We’ve all seen suits portrayed in fiction as unbridled maniacs – whether it’s Patrick Bateman in American Psycho (pictured) or Kevin Spacey’s character in the recent Horrible Bosses film - even Mr Burns in the Simpsons. Yet according to the research, the truth may be something more subtle. Psychopaths lack moral instincts and are adept at manipulating people by getting inside their skins intellectually - but they have the capacity to identify and outwardly display the qualities that are admired in the corporate world, helping them climb that career ladder quickly.
‘Part of the problem is that the very things we're looking for in our leaders, the psychopath can easily mimic,’ said Paul Babiak, a New York psychologist behind the study. ‘Their natural tendency is to be charming. Take that charm and couch it in the right business language and it sounds like charismatic leadership.’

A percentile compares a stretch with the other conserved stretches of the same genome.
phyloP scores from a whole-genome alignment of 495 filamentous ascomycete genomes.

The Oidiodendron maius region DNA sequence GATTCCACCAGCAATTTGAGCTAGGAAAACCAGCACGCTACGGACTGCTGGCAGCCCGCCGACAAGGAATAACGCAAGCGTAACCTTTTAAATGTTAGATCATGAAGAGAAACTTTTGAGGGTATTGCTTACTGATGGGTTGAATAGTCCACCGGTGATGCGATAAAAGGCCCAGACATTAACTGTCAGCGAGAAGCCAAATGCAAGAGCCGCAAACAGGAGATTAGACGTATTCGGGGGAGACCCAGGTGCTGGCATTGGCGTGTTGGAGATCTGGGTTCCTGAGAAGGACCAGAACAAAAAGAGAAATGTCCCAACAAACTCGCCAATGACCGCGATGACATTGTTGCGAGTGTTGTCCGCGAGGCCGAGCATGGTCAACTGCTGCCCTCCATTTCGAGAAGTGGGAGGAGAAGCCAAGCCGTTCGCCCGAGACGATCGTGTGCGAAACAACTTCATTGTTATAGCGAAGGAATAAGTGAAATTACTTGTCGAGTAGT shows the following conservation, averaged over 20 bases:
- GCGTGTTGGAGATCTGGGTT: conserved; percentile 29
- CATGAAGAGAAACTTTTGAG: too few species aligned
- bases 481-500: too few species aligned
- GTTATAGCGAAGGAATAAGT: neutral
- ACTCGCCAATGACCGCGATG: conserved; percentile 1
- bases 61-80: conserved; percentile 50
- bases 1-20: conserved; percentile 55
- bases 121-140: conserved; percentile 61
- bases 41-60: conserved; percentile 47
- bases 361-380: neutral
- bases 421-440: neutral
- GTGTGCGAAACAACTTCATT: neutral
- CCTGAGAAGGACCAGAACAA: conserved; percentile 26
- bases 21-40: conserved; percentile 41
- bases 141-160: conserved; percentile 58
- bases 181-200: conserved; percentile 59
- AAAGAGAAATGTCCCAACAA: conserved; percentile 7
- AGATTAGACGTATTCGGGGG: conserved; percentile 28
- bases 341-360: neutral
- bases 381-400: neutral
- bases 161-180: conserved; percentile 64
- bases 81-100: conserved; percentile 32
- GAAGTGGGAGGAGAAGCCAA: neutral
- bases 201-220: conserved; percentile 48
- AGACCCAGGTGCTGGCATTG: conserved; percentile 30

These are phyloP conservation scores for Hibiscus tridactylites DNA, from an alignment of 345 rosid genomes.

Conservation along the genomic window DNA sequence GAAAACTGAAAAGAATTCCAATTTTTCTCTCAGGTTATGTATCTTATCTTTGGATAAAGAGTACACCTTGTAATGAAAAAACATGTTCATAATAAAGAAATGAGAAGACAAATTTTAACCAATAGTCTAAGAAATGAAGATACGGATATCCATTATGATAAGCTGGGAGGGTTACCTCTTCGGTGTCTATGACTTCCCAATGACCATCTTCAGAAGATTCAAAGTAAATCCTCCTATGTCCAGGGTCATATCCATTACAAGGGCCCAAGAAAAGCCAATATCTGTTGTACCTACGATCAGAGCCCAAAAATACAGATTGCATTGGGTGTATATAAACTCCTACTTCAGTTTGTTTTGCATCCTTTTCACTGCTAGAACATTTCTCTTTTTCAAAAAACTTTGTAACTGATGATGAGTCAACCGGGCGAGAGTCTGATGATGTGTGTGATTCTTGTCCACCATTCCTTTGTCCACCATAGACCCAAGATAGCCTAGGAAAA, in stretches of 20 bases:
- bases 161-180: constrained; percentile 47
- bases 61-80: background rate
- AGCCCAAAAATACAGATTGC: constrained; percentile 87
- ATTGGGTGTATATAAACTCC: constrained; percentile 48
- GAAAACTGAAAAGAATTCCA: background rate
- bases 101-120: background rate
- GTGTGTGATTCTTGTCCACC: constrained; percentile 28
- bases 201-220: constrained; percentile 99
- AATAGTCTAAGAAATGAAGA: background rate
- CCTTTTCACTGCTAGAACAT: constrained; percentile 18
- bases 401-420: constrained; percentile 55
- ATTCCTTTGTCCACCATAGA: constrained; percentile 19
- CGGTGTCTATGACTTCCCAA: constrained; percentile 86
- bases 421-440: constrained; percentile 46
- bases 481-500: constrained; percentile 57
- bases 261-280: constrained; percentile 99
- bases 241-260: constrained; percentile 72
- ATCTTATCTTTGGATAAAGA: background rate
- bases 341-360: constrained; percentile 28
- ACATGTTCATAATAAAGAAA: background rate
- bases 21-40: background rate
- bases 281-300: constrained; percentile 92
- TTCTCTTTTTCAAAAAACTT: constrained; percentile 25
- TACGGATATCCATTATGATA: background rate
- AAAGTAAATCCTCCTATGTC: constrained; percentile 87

Babiak refers to his shock that the individuals concerned were at the top of organisations - vice-presidents, directors and CEOs. Of course it’s too much of a leap to conclude that the bosses of the FTSE-100 are full of blue-sky thinking and paradigm shifts because they’re actually thinking about doing a Hannibal Lector and cooking their staff for dinner. But that’s not to say the picture isn’t worrying: the results revealed that psychopaths were actually bad managers, but they used charm over superiors and subordinates to cover their weaknesses and get ahead.
'The higher the psychopathy, the better they looked,’ says Babiak’s colleague Professor Bob Hare. ‘But if you look at their actual performance and ratings as a team player and productively, it's dismal.’
So the advice on this peaceful Friday afternoon is to be careful: if your boss is too charming, they may well be a crap manager. And if they ask you into their office for some liver, fava beans and a nice Chianti, just check that they’re not expecting you to provide the liver…